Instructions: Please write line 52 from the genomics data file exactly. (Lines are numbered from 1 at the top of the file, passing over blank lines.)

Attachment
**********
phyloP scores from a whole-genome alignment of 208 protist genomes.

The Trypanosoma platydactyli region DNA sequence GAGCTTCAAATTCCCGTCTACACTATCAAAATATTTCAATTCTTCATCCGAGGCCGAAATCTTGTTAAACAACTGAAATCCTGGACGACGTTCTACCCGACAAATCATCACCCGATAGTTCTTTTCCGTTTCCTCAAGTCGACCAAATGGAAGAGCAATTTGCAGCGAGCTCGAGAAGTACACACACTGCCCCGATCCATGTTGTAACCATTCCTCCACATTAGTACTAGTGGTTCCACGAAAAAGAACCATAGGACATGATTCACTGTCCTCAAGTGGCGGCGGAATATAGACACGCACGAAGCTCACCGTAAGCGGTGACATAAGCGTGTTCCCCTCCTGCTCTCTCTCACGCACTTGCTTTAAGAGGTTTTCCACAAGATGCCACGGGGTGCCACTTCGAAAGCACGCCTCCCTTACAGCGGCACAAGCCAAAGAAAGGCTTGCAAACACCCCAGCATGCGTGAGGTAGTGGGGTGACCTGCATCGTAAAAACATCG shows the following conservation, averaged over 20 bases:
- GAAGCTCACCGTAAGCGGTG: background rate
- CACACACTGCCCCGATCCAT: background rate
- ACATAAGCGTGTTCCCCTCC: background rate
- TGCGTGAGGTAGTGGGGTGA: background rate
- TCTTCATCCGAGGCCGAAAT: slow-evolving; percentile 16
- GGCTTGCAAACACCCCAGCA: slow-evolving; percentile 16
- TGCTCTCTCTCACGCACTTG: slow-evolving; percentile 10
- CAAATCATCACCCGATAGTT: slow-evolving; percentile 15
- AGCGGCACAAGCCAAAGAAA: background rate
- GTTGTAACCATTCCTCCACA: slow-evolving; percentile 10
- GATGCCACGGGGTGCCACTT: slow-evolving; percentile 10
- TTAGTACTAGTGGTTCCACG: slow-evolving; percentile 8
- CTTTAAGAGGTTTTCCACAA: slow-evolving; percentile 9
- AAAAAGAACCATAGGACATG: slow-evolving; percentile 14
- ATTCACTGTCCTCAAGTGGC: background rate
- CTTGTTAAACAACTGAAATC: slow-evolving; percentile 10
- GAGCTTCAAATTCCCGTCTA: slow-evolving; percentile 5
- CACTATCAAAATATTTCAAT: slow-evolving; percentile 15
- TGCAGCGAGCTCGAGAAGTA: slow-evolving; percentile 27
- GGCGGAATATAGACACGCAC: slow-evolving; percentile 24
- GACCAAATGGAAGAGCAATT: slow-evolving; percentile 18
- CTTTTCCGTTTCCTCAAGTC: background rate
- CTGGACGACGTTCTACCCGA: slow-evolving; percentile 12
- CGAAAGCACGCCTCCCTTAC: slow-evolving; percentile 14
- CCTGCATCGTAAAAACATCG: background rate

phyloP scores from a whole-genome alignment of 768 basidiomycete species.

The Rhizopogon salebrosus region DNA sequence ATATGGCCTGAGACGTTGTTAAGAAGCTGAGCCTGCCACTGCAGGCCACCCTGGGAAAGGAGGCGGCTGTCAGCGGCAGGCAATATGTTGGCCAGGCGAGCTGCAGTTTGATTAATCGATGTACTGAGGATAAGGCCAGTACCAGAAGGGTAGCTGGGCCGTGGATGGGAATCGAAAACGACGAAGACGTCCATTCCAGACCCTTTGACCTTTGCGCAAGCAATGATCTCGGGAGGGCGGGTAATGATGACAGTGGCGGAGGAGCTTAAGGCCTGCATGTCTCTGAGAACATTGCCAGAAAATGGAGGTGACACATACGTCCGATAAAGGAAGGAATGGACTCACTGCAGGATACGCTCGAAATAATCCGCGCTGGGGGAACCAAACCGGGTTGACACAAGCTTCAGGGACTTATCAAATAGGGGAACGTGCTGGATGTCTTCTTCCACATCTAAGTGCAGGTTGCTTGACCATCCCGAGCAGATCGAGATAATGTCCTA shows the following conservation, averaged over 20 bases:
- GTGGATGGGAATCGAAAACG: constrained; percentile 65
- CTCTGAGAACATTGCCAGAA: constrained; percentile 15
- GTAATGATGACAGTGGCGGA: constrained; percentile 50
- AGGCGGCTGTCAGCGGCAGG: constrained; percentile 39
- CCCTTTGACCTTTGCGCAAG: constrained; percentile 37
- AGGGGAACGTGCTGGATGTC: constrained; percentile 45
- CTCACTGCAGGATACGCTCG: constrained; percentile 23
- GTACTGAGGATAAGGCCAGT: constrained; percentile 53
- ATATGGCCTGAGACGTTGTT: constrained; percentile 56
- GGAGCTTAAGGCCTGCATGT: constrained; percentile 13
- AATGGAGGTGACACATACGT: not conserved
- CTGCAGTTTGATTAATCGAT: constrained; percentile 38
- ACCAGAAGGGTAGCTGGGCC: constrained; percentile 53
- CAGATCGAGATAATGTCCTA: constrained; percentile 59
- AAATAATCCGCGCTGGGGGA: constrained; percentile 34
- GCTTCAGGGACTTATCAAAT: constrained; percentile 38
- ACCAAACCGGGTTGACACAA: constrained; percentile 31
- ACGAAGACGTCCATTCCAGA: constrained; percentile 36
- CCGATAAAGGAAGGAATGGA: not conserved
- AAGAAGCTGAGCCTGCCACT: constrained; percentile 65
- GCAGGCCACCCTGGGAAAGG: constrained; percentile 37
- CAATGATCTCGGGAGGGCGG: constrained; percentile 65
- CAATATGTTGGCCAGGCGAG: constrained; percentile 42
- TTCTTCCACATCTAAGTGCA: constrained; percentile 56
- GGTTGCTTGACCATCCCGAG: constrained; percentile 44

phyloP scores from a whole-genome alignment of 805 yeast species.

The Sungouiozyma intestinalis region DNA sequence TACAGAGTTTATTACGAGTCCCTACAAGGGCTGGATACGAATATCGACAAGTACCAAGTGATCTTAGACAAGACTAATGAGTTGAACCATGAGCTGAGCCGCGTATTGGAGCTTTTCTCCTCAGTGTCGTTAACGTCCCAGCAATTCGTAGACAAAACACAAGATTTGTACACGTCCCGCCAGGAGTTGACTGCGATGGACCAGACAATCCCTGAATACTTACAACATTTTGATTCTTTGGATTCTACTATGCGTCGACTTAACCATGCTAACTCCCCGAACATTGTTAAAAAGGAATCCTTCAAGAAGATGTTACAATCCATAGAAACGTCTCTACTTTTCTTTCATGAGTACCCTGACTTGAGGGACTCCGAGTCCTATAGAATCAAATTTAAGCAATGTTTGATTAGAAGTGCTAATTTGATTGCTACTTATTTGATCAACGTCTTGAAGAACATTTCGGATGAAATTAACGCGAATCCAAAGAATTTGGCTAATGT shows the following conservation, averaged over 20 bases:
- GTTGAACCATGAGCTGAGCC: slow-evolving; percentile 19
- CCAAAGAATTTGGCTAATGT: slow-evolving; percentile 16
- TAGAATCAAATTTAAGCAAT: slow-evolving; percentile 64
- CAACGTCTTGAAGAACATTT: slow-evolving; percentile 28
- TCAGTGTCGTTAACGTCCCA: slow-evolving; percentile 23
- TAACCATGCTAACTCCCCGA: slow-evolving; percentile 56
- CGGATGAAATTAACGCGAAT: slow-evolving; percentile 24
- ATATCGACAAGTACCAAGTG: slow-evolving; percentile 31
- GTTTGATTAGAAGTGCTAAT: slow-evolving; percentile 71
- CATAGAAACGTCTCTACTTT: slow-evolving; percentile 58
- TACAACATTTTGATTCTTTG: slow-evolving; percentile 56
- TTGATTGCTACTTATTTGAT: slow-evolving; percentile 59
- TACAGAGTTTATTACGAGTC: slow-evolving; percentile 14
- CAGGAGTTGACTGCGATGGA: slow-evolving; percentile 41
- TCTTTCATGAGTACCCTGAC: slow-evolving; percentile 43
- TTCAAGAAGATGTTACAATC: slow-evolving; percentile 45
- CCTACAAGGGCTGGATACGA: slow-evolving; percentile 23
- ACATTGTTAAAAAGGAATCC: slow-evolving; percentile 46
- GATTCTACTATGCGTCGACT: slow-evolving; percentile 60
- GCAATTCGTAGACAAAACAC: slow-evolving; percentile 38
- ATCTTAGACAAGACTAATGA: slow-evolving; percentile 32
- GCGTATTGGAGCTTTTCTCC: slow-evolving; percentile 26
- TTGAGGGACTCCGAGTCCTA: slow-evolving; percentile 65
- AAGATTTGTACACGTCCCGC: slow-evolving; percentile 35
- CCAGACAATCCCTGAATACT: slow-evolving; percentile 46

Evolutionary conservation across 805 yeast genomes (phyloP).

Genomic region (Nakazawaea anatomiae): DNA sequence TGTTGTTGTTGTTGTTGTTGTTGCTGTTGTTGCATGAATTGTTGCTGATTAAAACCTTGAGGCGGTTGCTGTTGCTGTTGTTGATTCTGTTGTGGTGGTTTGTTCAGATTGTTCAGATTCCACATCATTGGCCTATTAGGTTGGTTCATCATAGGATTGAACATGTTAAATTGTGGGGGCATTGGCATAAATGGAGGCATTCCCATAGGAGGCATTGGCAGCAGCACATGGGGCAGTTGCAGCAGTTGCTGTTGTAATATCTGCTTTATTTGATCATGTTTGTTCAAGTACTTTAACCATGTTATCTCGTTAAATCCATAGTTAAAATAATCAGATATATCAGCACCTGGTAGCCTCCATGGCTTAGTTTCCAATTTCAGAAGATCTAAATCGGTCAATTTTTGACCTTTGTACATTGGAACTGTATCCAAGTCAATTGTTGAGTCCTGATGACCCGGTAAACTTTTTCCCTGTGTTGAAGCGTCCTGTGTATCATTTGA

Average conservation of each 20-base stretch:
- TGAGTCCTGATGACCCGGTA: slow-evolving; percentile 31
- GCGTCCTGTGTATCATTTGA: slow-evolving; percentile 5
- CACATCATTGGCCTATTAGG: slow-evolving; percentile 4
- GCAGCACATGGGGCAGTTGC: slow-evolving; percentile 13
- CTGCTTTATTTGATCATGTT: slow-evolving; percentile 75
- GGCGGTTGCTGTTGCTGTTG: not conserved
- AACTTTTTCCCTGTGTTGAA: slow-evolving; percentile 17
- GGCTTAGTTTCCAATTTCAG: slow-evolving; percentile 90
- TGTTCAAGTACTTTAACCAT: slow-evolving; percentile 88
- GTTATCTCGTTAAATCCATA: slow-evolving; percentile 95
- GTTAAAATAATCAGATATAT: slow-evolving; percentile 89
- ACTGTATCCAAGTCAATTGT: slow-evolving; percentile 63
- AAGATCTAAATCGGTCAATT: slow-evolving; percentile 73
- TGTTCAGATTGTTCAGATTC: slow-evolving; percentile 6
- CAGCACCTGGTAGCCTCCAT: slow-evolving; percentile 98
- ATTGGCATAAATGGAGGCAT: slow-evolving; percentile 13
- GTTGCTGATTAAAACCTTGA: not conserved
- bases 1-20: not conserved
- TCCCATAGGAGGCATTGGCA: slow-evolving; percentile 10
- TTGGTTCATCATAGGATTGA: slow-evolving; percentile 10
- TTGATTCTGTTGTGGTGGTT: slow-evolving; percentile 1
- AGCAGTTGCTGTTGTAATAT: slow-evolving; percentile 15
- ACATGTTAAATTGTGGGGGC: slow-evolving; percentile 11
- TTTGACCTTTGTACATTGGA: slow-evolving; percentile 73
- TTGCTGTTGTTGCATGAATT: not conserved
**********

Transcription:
- CAATATGTTGGCCAGGCGAG: constrained; percentile 42